*Good analytical background in modelling and optimisation

Please contact Dr. Qiang Fu at

Third year rocket project blasts off

10 Jun 2016 - 09:08 in Achievement


Six enterprising Engineering students are tackling a year-long rocket project to help launch them into exciting careers when they graduate.

Marcel van Workum, Lauren Hucker, Tré Kani, Chelsea Miller, Harrison Jones and Jamie Sanson are building a small-scale rocket to fly over the Wairarapa region for ENGR301, a project management paper.

“The rocket project piqued our interest because it was a new idea”, says Marcel. “And how many people can say they’ve built a rocket from scratch?”

Often rockets will tip over after they are launched. The team wants to find a way to stabilise the rocket and keep it travelling straight, making sure that all of its energy is used to get it flying as high as possible.

“Larger rockets are usually stabilised, but if we can get it going well on a small scale it could be popular with amateur rocket enthusiasts”, says Marcel. “Building something that works well without NASA’s budget will be a cool challenge.”

They aim to slowly increase the performance of the rocket by using larger and larger motors, under the watchful eye of their mentor, Victoria’s Andre Geldenhuis, who has experience with avionics. Holly Ade-Simpson, a fourth-year student, is also providing guidance to keep the team on track.

But group work can be challenging – especially as the students are pursuing different majors under the Engineering degree – so they need to make decisions democratically, split the workload, and play to their strengths.

“The advantage of combining multiple majors into a single project is that you get a large pool of technical knowledge to work with”, says Marcel. “Even within the disciplines, everyone has their own speciality. With such a diverse group, when we encounter a problem, someone always knows how to fix it.”

The team has until the end of the year to complete the project, which will likely be improved by next year’s class. At the moment the students are designing a trial rocket, with test flights and simulations on the horizon. There are also health and safety considerations to comply with.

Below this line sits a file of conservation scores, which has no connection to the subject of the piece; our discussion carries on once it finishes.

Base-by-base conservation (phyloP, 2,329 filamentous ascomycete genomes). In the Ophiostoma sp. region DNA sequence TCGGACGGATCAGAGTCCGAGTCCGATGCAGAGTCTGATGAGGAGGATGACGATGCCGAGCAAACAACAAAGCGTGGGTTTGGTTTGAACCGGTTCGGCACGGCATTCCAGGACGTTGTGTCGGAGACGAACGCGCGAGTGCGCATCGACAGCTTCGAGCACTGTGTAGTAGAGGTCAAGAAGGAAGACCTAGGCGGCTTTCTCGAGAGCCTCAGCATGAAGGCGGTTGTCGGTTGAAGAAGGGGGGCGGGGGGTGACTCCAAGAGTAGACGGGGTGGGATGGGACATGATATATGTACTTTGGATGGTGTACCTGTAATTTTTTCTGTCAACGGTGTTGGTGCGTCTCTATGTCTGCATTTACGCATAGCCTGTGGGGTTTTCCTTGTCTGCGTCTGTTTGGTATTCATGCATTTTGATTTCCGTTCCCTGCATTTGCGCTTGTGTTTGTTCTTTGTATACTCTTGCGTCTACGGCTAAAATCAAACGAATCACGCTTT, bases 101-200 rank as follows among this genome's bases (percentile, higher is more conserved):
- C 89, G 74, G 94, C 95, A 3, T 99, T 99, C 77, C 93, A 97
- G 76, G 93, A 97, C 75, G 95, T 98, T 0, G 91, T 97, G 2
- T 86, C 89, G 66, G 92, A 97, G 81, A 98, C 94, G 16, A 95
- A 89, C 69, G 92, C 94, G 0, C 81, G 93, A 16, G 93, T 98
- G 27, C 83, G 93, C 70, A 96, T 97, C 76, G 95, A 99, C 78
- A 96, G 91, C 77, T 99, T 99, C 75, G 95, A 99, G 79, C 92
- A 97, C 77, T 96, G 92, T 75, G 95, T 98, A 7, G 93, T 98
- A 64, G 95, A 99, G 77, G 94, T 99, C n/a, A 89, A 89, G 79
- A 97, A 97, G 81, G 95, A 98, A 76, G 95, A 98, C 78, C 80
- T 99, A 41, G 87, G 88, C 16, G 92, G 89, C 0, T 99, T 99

“There is a long list of things that could go wrong, so we created a risk register to minimise the chances of that happening”, says Marcel. “We’ve learnt a lot about legally launching a rocket - and also specific technical knowledge relating to the project. We want to end up with a stabilised, fully-functional rocket that can transmit data via radio communications”.

The students have varied ambitions for the future, from pursuing rocketry and building high performance cars and aeroplanes, to working for one of the large aerospace companies in Europe and for NASA in Artificial Intelligence and communications.

“This project shows that we can work together as a team, which is an essential part of being an engineer”, says Marcel. “It also shows off our technical know-how to employers.”

It’s clear the rocket project will get these students off the ground: watch this space as they take flight!

Team 'FrontDoor' fronts up at Android Hackathon

17 May 2016 - 09:11 in Achievement


We asked third year Bachelor of Engineering Honours student Divya Patel to tell us about the recent Android Hackathon held for VUW students. Divya, a Software Engineering major, was excited to share her experiences of being part of ‘FrontDoor’, the team that won second place at the final prizegiving...